Quite obviously, corrosion can lead to a dead cell. I have noticed that overcharging/undercharging does not only corrode the battery terminals but also decreases the life of the battery overall. When paired with aging, corrosion can be quite destructive for the battery.
Bad alternators, low-quality cables, damaged fuse, loose terminals, etc. are considered as electronic parasites as they contribute significantly to killing your car battery.
How to Fix a Dead Cell in a Car Battery?
On identifying a dead cell in your car battery (or in case of a whole dead battery), you should immediately replace it with a new one. However, there are certain ways to fix dead car battery cell. Following is a step-by-step guide that will help you:
- First, you need to locate the dead cell in your battery with the help of a specific gravity tester. The ideal specific gravity is 1.26. If it reads more or less than that, it means that the cell is dead. A rule of thumb is that there should not be a difference greater than 0.05 between each cell reading.
- Once you have located the dead cell, cut the battery top and remove it.
- Wash the removed cell chamber with a solution of baking soda in water to remove any dirt or deposits accumulated on it.
- Now place a separator between the positive and negative plates to make the cell out of it.
- To make the terminals of the cell, use molten old lead plates.
- Weld the terminals of the cell to the terminal of the battery.
- Fill in the 1.26 specific gravity electrolyte.
- Finally, recharge the battery for at least 12 hours then are ready to go. For Video Click Here.
Here comes a question. Does dead car battery recharge itself? Remember that a battery, dead, or working cannot charge itself. Using a dead car battery is quite hazardous, so I would suggest quitting its use unless you like trouble.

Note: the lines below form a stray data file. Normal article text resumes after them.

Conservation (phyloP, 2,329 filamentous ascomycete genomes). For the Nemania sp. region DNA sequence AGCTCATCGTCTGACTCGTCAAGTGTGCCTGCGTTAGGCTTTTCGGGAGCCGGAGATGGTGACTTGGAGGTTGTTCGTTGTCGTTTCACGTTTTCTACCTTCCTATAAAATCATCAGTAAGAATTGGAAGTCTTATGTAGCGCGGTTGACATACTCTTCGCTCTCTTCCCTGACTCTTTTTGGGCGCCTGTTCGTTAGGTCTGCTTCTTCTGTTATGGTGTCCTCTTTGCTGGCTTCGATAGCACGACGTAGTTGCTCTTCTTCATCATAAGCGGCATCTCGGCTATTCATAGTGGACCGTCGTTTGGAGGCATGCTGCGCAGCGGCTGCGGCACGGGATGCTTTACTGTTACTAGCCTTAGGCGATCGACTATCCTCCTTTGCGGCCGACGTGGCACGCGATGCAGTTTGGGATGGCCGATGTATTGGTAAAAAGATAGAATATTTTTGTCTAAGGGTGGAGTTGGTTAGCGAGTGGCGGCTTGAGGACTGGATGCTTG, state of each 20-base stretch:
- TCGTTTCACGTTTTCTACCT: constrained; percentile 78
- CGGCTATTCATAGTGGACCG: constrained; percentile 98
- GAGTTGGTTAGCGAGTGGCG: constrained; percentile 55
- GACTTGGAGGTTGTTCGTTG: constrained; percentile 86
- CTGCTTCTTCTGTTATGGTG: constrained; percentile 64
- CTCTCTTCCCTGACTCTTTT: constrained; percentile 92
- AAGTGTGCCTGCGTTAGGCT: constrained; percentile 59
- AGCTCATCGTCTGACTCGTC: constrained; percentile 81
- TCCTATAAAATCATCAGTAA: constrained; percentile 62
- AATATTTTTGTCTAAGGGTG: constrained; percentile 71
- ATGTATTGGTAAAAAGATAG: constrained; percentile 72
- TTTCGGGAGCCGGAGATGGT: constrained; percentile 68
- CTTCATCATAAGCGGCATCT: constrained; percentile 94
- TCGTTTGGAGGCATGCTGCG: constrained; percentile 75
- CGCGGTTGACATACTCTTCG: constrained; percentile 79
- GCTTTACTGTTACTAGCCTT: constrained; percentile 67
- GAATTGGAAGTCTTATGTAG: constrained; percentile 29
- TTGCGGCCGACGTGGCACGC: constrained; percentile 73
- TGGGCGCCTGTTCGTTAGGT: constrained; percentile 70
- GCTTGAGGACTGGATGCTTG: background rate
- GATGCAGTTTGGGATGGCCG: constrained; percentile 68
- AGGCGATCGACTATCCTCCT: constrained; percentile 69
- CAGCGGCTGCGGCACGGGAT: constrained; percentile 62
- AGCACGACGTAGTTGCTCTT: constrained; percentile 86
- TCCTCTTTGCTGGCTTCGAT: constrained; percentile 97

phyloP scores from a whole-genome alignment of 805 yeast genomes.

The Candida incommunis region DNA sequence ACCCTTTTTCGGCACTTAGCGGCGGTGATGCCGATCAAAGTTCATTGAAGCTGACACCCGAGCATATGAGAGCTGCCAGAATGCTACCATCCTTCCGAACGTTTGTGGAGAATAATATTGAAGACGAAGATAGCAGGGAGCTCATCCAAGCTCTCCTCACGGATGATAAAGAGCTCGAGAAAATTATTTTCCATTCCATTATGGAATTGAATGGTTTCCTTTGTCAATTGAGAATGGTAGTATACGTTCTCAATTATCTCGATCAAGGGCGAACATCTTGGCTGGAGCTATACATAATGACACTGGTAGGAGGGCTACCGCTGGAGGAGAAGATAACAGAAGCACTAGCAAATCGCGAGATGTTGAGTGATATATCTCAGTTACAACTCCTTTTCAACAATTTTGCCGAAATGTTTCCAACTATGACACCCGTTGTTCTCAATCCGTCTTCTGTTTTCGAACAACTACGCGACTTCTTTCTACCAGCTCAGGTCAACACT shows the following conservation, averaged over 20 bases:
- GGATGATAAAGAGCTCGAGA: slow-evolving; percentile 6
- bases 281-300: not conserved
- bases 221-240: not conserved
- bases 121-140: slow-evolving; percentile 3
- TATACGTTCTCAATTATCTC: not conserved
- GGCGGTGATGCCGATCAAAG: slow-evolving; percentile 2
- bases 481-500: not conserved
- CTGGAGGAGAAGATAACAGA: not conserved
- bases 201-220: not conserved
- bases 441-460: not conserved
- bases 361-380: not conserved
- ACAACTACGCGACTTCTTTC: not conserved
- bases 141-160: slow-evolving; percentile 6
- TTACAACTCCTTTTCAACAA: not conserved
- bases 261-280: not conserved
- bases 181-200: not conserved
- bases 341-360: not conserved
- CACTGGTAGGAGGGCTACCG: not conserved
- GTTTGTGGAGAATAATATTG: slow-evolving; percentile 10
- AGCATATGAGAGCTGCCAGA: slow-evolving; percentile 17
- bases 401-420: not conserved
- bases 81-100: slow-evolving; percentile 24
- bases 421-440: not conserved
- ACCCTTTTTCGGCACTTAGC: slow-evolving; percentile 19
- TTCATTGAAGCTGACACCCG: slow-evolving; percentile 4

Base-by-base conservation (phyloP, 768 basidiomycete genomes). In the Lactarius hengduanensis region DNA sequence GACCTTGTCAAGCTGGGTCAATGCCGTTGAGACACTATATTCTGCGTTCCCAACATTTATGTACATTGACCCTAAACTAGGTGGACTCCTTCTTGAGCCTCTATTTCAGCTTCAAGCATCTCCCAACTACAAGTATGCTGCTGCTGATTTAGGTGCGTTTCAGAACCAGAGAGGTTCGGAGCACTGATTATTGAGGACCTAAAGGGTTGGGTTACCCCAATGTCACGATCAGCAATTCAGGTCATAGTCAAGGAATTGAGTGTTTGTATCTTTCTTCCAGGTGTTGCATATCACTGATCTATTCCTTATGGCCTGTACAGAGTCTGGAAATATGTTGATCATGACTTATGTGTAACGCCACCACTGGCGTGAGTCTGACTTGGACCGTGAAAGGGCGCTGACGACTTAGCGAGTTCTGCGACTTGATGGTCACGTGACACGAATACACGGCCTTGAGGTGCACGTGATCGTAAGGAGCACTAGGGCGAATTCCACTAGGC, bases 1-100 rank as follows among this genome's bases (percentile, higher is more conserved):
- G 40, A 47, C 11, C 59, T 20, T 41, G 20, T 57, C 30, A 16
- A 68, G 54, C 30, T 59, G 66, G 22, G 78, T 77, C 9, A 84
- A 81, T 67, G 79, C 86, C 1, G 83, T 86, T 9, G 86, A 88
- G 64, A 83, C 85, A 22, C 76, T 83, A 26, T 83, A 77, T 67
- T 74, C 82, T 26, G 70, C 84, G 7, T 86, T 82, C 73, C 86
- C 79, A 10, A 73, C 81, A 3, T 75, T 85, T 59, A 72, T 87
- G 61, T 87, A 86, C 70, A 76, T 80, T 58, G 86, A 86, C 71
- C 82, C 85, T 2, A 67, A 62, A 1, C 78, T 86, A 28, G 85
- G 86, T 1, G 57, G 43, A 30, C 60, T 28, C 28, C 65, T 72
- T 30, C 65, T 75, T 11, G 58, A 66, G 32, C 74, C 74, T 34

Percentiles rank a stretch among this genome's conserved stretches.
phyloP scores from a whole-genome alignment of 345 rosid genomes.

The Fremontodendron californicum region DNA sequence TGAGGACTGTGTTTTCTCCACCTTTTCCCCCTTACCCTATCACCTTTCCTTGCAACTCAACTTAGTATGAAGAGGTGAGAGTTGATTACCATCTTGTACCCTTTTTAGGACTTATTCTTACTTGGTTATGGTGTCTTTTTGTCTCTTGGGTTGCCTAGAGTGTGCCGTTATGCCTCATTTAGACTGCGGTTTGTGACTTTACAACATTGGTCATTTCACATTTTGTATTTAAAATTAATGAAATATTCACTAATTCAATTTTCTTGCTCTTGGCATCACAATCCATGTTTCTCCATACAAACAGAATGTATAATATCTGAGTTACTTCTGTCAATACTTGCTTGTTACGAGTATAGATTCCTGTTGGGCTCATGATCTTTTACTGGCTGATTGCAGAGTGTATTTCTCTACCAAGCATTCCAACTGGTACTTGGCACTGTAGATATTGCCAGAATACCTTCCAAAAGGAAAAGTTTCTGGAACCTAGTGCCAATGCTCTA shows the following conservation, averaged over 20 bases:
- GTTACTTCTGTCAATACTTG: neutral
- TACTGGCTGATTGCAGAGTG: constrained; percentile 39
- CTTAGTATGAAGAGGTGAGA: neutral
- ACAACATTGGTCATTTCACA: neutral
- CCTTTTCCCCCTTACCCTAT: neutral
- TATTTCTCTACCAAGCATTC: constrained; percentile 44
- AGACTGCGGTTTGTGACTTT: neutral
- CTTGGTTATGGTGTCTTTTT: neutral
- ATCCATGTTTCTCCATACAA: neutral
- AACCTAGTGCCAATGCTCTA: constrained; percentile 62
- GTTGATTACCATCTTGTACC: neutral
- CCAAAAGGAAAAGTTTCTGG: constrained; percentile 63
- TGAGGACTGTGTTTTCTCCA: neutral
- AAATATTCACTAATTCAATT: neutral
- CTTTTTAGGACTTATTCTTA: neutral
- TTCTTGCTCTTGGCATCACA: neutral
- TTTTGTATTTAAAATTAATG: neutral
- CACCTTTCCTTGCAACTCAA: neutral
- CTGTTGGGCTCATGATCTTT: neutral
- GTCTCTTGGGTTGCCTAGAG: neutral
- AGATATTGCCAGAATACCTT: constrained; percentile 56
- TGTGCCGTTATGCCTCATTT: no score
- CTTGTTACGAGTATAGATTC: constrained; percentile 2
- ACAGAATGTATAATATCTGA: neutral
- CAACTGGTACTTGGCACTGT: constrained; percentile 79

How to Charge a Dead Car Battery at Home?
If your car battery has run out and you cannot find a workshop to get it recharged, do not worry as you can easily do it at home. You will be needing only 3 things: Safety rubber gloves, battery charger, and wrench.
Safety first! Wear rubber gloves and make sure the working space is free of moisture. Start by removing the negative terminal with the help of a wrench. Then remove the positive. Once they are disconnected, attach the charger’s black wire to the negative terminal and red wire to the positive terminal of the battery. For the user’s ease, the nature of terminals is mentioned on the battery. Set the charging current by keeping in mind the battery’s capacity. It should not be more than 10% of the battery’s capacity. After setting everything up, plug in the switch, and begin the charging. Looking for a Fully-Automatic Smart Charger? Check out the latest price.
I know what are you thinking now. Does charging a dead car battery work? Well. It all depends on the condition of your battery cell. If it has not aged that much and is in good condition, it will most definitely work.
How to Change a Dead Car Battery?
Using a dead car battery is not only hazardous but can also affect your car in all sorts of negative ways. It is best to replace it in time. Here is a guide to changing a dead battery which makes the process easy as well as faster.
Open the bonnet and locate the battery. Now remove the battery clamps (first the negative, then the positive one). The sequence of removing and attaching the terminals is important so never forget it.
Pull out the battery from its tray. Before placing the new battery in, clean the cable connectors with a hard bristle or a wire brush and then place it in the new battery.
Make sure it lays perfectly on the tray. Reattach the terminals (positive first, then negative) Fasten the battery with the clamps.
Another great way of getting rid of the old battery is to exchange it from Walmart as Walmart takes dead car batteries and offers discounts on core charge fees on purchasing a new car battery.
Does a Dead Car Battery Affect Key Fob?
The key fob of the car works on the battery. So, if you ask me if the car battery goes bad, would it make any difference for the key fob? The answer is yes.